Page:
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Film “Scarred Justice” brings forgotten student massacre to light

February 7, 2011

(Left to right) Henry Smith, Samuel Hammond Jr. and Delano H. Middleton

Dinner and A Movie:
Scarred Justice: The Orangeburg Massacre 1968
Thursday Feb. 10, 6:30 – 8:30 pm
The Bloom Collective
671 Davis NW (Steepletown Center)
Corner of 5th & Davis, Grand Rapids
$3-$5 suggested donation.
The Bloom will serve a light supper with vegan options.

Forty years ago, the Kent State shootings made national headlines. Crosby, Stills, Nash and Young’s song, “Four Dead in Ohio,” made the charts—and is still played frequently today on classic rock radio stations. Last May, on the 40th anniversary, the shootings made headlines again in USA Today, on CBS news, Vanity Fair and other major news outlets.

Did you know that two years before the National Guard gunned down these four white students, the South Carolina Highway Patrol shot dead three African American students, injured 28 others and caused a young pregnant woman to miscarry?  All those shot were shot in the back. Why? They were protesting the illegal segregation practiced by the local All Star Bowling Lanes.

The dead included South Carolina State College students, Samuel Hammond and Henry Smith, and high school student, Delano Middleton.

If you are old enough to remember Kent State but can’t remember hearing about the Orangeburg Massacre, don’t blame your bad memory. The story barely made the news, let alone the top forty. But it’s not too late to learn about these brave young folks who stood up for their civil rights and were gunned down by the local police.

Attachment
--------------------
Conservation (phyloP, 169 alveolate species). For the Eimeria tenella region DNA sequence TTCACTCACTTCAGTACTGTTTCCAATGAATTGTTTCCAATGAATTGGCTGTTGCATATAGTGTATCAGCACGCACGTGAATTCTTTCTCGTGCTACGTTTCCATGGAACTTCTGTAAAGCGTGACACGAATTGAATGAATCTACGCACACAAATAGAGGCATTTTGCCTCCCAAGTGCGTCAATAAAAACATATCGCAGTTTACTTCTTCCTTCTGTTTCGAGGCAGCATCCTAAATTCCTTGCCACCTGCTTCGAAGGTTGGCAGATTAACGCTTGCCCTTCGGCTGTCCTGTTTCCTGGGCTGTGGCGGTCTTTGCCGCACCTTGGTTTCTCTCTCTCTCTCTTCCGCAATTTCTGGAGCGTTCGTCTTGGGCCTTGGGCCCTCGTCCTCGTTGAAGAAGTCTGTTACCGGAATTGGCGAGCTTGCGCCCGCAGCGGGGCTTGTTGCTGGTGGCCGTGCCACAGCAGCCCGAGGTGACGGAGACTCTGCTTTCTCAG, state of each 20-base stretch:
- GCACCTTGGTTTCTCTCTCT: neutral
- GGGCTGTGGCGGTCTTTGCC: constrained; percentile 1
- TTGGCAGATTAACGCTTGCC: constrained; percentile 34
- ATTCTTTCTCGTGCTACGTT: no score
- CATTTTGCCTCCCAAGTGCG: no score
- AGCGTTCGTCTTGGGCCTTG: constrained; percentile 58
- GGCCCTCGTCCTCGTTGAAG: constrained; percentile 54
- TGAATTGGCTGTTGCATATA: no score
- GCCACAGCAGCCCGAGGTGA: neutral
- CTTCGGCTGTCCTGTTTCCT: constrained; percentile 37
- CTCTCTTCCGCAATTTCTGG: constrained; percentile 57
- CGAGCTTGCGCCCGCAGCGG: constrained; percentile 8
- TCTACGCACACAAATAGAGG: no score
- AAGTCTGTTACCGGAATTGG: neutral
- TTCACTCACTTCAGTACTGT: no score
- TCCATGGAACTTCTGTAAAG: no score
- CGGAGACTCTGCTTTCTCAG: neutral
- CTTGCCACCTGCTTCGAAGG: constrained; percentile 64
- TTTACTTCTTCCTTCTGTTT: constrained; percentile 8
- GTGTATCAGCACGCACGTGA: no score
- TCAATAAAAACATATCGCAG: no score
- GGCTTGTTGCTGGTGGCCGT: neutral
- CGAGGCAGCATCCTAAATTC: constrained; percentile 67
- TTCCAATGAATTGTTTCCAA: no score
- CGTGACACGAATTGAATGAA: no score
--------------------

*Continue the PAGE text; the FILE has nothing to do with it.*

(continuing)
The Bloom Collective is screening the documentary film, Scarred Justice: The Orangeburg Massacre 1968 on Thursday. The film’s website tells us, “This film brings to light one of the bloodiest Civil Rights era tragedies after four decades of denial. The killing of four white students at Kent State University in 1970 left an indelible stain on our national consciousness. But most Americans know nothing of the three black students killed at South Carolina State College in Orangeburg two years earlier. It raises disturbing questions about how our country acknowledges its tortured racial past in order to make sense of its challenging present.”

Come out and learn about The Orangeburg Massacre and pay homage to the brave students who died or were injured while standing up for their civil rights in 1968.

View the trailer.

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